the union, willing growers, retailers and consumers.
A Nickel's Worth of Fairness
At the heart of the plan is a Fair Trade price premium that would come
back to the growers and workers. Retailers would pay a bit extra per
pound, either eating this small increase or passing it along to us apple
buyers. Fair Trade Apples would bear stickers with the UFW's black eagle
symbol, certifying to consumers that these fruits allow the farmer to
earn a fairer return and workers to earn a fairer wage. As little as a
nickel-a-pound premium could make the difference, a negligible sum on a
high-volume, highly profitable grocery item.
The Fair Trade process begins in the orchards, where growers would agree
to a union contract assuring better wages, a small pension and safety
and health protections for apple workers. In turn, the farmers get an
able and stable work force, a certified UFW label on their apples that
carries special clout with consumers, and a premium price. Grocers get a
premium product that can generate extra sales and a ton of community
The key is you and me. As retailers have learned from organics, fair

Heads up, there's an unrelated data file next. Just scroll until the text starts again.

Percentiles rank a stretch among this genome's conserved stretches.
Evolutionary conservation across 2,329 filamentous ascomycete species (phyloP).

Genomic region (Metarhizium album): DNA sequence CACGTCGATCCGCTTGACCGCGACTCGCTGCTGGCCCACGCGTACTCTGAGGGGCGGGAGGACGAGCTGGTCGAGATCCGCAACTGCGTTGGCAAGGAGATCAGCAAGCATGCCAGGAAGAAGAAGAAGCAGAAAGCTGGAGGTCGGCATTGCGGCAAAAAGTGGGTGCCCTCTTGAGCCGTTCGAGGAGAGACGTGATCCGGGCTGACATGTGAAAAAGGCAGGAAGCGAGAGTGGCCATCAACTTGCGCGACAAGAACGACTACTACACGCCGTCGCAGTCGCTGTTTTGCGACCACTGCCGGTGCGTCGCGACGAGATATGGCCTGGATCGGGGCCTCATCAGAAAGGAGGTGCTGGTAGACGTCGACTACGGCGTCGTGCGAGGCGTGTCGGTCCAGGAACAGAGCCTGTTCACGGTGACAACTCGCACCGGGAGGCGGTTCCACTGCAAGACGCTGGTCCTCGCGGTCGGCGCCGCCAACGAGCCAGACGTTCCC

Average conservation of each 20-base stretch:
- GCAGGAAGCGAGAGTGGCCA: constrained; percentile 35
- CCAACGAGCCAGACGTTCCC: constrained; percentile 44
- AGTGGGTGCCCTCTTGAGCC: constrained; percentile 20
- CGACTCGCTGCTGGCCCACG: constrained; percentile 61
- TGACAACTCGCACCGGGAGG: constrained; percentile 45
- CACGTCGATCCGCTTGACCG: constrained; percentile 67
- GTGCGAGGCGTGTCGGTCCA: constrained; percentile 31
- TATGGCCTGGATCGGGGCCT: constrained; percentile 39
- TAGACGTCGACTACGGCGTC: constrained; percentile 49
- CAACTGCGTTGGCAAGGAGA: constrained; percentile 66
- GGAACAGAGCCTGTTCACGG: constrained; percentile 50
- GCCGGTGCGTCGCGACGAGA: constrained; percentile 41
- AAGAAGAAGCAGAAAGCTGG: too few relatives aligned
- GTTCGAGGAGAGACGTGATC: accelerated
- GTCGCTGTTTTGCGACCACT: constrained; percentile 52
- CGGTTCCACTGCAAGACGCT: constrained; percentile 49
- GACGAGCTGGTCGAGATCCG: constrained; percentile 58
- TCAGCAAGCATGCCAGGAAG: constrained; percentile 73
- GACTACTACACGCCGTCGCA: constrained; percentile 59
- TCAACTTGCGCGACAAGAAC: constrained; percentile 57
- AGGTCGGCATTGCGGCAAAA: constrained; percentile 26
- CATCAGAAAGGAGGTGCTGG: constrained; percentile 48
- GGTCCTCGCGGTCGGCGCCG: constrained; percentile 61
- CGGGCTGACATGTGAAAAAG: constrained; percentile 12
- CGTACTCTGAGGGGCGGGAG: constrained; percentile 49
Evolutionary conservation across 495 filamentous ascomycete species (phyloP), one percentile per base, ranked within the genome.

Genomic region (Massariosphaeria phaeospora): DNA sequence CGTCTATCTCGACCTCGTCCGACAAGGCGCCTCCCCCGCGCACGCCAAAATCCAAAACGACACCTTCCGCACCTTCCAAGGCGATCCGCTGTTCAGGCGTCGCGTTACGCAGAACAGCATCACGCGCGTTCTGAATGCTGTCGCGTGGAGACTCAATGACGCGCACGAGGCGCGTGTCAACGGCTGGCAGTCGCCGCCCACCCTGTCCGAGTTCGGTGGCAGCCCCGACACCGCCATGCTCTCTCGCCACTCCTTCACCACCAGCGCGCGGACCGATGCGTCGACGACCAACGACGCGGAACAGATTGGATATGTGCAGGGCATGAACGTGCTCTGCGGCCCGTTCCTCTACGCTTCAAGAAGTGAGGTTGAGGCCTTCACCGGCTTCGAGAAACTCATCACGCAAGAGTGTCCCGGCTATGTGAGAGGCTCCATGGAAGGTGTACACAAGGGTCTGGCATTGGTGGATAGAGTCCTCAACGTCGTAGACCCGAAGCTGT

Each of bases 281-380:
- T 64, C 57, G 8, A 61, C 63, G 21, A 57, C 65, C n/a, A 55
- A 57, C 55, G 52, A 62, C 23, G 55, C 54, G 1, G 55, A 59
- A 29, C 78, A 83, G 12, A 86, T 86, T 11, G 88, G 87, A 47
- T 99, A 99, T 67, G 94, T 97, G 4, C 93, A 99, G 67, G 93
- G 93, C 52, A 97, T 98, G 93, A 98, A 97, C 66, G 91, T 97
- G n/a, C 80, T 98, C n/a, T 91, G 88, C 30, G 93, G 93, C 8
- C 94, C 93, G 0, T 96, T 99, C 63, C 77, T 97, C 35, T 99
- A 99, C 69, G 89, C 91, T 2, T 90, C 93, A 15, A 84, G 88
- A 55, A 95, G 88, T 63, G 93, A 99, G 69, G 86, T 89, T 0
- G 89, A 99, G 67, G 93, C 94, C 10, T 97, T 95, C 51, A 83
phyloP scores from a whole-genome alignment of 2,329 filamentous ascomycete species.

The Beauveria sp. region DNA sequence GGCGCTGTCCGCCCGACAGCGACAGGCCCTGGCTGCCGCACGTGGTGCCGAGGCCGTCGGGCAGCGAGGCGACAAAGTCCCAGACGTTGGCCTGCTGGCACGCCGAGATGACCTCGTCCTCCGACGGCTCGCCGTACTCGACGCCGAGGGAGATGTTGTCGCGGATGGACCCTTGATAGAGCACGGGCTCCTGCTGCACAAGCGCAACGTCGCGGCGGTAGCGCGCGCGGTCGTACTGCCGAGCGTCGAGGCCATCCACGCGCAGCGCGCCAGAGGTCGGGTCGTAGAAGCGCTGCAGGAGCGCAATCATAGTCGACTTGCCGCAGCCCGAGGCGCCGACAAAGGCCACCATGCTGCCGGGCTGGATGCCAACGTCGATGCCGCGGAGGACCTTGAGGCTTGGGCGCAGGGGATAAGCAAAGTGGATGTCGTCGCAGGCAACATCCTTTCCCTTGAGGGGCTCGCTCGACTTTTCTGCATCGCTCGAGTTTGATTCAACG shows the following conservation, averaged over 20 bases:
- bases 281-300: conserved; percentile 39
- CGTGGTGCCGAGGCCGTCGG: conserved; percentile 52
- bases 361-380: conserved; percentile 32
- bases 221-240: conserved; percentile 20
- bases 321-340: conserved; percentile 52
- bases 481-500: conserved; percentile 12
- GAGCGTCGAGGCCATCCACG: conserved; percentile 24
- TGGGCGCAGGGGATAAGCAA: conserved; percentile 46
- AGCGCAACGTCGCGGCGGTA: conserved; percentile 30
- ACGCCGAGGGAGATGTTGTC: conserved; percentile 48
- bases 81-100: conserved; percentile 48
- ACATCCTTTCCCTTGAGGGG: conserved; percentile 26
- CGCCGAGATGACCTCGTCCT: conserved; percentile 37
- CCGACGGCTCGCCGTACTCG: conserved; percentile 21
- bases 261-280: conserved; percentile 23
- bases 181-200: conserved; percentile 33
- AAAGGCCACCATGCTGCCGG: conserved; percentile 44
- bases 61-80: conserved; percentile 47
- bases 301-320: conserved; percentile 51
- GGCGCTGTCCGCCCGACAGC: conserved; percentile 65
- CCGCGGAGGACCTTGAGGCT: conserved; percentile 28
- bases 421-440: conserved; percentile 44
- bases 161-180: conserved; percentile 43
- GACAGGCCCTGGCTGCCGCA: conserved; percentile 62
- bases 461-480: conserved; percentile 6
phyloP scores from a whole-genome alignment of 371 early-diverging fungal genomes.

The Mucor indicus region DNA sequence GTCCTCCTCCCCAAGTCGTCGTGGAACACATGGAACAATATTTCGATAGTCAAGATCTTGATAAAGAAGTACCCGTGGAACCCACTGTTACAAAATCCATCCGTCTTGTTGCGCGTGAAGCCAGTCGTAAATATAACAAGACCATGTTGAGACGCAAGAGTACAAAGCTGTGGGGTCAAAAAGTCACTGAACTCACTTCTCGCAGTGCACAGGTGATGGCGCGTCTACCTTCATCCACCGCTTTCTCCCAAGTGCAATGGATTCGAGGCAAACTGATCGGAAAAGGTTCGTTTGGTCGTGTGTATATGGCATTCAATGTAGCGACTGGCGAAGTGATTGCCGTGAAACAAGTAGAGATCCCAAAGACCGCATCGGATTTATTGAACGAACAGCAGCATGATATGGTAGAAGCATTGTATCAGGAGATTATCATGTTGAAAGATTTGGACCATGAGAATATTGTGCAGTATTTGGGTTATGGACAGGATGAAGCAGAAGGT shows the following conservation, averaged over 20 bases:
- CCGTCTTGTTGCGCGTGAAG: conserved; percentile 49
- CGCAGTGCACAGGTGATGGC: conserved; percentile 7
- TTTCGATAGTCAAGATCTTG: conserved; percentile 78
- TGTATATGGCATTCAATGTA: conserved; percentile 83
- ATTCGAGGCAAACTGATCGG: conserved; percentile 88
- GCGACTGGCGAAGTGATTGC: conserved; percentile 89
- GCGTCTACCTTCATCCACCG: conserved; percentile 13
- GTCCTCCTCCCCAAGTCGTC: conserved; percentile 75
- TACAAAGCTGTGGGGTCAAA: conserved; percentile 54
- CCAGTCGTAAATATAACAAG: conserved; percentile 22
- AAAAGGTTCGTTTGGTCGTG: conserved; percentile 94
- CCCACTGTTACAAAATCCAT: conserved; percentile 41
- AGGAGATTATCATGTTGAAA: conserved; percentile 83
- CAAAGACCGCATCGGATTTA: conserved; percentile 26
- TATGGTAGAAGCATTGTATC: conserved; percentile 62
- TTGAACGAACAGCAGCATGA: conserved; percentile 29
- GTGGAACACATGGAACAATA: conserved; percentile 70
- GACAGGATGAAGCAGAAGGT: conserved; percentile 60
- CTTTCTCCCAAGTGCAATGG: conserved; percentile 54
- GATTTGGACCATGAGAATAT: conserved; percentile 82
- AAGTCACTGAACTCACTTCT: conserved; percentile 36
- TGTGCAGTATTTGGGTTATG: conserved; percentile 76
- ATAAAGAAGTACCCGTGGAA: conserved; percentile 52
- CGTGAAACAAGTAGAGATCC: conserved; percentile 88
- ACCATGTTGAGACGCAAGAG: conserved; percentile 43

trade coffee and no-sweat garments, there's a growing market of
consumers who care about how products are produced--care to the point
that they'll pay more if necessary. UFW is betting that we'll also be
there for apples, and it's planning a grassroots campaign through
churches, campuses, unions, consumer groups and other networks.
One grower of organic apples is on the verge of signing the first
contract, and some two dozen co-op grocers on the West Coast and in
Minnesota are prepared to be the first retailers to market them. If it
works with apples, it can work with other crops, solidifying the
farmer/farmworker coalition and bringing a measure of progress to fields
long barren of justice. To offer your support, contact the Fair Trade
Apple Campaign at (206) 789-1947 or firstname.lastname@example.org.